Please tell us a bit about yourself. What do you do and where do you live?
My name is Virender Sharma and I have been working with the Wildlife Wing of Himachal Pradesh Forest Department (HPFD ) since October 2007. I am currently posted as a Wildlife Guard. Being a forester, I regularly rescue various birds, mammals, and reptiles, and, of course, enjoy bird-watching as well. I presently live in Renukaji and work as the in-charge of our mini zoo.
When and how did you get interested in birding?
When I was recruited in Wildlife Wing of HPFD in late 2007, one of our senior officers gave me the opportunity to train in the latest technology for wildlife documentation and monitoring. I, along with a few others, have since been further guided by expert birders among our officers.
Do you have a favourite bird or birds? Why is it/are they your favourite?
Indian Paradise-Flycatcher is my favorite bird because it looks cute. The first time I caught sight of a male, it was like an illusion to my eyes and I actually thought that someone had tied a ribbon to the bird’s back. I’m fascinated by how the tail streamers dance and glide behind the bird when it flies. Other favorites are raptors.
Where do you enjoy birding the most?
I love birding everywhere, especially Keoladeo NP Bharatpur and Pong Dam Lake Wildlife Sanctuary. Bharatpur is a favorite location of mine because it allows me to get close to birds, which at other places usually don’t tolerate people approaching them. Pong dam is where I enjoy watching many bird species – both passerines as well as waterfowl. I have also ringed hundreds of birds here, which has been a special experience for me.
I do birding mainly near Renukaji Wildlife Sanctuary (where I am posted) and Col. Sher Jung National Park (Simbalbara), as well as in other places whenever I get a chance to travel.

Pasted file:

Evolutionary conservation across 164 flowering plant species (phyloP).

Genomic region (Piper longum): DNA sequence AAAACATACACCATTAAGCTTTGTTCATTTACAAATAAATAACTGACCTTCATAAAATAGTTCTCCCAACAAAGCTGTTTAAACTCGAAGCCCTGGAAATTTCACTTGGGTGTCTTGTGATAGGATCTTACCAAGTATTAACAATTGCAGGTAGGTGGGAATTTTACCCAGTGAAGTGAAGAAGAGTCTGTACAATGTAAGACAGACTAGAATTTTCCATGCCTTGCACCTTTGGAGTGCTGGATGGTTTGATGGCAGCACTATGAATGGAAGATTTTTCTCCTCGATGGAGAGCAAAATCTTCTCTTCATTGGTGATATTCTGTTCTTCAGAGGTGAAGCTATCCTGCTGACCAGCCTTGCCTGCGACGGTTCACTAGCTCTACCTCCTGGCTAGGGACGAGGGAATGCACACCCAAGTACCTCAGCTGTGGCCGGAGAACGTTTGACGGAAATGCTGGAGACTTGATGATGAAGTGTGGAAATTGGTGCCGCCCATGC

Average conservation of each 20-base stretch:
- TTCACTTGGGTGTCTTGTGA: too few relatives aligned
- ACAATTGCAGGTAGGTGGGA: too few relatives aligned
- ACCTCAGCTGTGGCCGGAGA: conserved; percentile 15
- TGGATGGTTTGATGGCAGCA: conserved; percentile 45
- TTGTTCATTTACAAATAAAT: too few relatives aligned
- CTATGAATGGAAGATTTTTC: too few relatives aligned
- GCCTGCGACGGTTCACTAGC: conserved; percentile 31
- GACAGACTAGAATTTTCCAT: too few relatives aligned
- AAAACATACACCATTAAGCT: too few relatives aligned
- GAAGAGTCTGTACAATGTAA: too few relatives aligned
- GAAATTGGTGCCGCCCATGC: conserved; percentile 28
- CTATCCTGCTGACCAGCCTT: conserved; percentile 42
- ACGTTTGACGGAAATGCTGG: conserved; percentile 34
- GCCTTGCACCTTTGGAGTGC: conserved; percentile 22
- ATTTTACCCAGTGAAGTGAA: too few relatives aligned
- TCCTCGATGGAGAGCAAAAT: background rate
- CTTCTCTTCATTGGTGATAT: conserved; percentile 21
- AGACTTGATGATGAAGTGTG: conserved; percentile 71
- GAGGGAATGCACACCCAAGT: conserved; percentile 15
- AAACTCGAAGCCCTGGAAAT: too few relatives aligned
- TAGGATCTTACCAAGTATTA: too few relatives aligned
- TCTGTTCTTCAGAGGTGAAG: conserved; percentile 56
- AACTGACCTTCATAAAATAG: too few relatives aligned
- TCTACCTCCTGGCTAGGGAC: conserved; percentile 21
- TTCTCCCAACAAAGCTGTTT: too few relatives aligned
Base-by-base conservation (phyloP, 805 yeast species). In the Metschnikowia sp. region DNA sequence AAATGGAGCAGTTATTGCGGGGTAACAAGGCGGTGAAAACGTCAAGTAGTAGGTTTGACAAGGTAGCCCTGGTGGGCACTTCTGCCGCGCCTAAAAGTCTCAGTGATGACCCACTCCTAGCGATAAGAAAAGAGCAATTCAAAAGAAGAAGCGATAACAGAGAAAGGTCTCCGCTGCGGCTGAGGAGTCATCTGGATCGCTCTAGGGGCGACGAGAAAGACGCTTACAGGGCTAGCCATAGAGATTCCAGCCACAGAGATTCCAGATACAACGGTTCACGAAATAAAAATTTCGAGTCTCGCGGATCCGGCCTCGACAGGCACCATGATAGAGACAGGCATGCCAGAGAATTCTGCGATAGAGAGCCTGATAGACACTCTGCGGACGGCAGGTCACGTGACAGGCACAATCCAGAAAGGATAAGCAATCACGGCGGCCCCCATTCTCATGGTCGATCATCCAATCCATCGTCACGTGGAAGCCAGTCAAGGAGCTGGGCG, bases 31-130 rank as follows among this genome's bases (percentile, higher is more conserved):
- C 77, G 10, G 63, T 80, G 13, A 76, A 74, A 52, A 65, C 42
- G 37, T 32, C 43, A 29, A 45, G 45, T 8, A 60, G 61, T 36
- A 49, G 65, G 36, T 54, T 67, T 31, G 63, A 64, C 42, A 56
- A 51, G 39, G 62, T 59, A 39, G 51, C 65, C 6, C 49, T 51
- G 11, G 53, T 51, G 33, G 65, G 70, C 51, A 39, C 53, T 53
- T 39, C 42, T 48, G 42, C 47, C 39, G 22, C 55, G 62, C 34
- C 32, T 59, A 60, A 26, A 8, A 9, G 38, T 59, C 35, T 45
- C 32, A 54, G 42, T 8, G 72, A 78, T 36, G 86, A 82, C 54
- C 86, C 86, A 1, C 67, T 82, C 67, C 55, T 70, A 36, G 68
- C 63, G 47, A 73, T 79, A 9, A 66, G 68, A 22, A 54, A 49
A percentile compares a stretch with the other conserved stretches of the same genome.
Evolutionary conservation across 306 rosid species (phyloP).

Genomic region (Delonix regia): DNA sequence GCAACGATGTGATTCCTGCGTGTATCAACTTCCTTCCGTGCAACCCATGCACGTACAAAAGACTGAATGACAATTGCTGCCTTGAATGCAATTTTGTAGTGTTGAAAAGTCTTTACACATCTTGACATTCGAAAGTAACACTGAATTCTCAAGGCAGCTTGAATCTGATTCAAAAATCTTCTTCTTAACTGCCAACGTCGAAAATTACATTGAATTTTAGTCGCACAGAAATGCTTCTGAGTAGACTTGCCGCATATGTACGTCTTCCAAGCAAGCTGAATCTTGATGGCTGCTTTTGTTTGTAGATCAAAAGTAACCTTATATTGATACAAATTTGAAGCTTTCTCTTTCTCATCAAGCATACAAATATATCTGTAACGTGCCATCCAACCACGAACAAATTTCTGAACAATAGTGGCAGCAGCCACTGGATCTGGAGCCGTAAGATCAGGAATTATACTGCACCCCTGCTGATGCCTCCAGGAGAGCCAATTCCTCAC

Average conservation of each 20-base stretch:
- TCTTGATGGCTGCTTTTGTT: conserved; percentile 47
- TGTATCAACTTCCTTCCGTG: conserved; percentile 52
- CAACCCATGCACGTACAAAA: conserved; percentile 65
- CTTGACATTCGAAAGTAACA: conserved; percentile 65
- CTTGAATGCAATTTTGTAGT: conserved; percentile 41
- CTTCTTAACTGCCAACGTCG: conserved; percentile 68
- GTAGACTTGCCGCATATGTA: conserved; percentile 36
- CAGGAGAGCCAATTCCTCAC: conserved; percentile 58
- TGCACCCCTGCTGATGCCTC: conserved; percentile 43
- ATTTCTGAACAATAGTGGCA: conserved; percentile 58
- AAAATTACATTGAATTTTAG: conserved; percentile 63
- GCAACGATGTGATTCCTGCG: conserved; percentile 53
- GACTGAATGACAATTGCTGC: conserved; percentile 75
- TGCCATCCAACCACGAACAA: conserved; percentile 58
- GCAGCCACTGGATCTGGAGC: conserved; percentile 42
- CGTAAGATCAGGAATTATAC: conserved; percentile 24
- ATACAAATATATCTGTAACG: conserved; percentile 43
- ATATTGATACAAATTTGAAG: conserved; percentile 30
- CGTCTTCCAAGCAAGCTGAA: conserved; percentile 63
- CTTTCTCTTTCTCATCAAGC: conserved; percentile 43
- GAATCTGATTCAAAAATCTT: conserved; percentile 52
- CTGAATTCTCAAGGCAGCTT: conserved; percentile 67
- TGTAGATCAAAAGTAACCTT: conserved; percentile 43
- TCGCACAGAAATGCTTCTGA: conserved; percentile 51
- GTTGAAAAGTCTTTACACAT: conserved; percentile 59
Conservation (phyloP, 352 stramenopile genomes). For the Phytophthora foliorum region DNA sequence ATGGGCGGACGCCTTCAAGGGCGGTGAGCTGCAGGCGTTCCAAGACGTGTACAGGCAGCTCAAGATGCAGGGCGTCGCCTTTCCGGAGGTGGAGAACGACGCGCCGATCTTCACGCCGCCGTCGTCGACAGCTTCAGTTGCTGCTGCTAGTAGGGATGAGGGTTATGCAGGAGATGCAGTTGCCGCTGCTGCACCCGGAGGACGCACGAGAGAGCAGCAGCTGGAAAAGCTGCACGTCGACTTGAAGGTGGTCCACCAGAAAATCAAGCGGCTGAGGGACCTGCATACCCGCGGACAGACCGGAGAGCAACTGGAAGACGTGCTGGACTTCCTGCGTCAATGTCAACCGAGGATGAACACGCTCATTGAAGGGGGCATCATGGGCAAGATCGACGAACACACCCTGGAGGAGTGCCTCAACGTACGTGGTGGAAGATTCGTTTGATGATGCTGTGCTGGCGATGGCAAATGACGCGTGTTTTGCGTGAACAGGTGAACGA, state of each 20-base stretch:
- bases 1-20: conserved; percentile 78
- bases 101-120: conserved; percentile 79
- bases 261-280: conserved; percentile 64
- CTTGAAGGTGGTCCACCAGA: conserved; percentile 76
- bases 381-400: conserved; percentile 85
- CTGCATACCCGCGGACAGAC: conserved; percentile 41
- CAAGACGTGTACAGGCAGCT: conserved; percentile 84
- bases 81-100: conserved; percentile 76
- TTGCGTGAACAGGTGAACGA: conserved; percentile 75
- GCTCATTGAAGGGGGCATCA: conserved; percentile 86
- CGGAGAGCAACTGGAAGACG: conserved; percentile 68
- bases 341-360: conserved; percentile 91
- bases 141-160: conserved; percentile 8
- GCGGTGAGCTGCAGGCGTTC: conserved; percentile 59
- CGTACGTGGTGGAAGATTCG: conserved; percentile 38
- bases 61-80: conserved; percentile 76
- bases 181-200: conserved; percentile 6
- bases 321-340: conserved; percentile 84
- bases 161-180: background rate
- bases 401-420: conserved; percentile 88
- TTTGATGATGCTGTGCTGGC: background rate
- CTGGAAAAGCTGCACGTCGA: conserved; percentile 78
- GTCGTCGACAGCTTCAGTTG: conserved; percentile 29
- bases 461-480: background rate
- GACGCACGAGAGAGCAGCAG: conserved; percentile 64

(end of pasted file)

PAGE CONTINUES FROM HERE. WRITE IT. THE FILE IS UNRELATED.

Do you have a birding partner or a group you enjoy birding with? How is birding alone different from birding with others?
I don’t have a regular birding partner – I usually bird alone and I enjoy doing so. I enjoy it because of the calm environment, and because it allows me the best chance to see the maximum number of birds.
Anything on the birding bucket list? (Doesn’t have to be a bird, could be a place, witnessing a phenomenon, etc)
Little Rann of Kachchh (LRK), New Guinea (birds of paradise), southern and eastern part of India are where I would like to travel to watch birds.
Has eBird changed how you bird? How?
Of course! Initially, I was using my notebooks for observations on birds and other wildlife, and it was not possible for me to arrange these efficiently. Later, when I was introduced to eBird, I found it to be an amazing app to keep all my observations in one place that is easily accessible. It has also helped me learn about new places to visit as birding spots.
Have you set any birding goals for the coming months?
Not as such. I want to record observations for every season so that the movements and migration of birds can be understood across the year. This may be on a small scale, which I can manage on my own.
What is your message for fellow birders?
I would like my fellow birders to please keep birding and using eBird for citizen science and to pride themselves on uploading accurate, genuine data. The conservation of birds and other wildlife should always be our first priority.
Header image: Bearded Vulture (Lammergeier) Gypaetus barbatus by Vinit Rau (see checklist)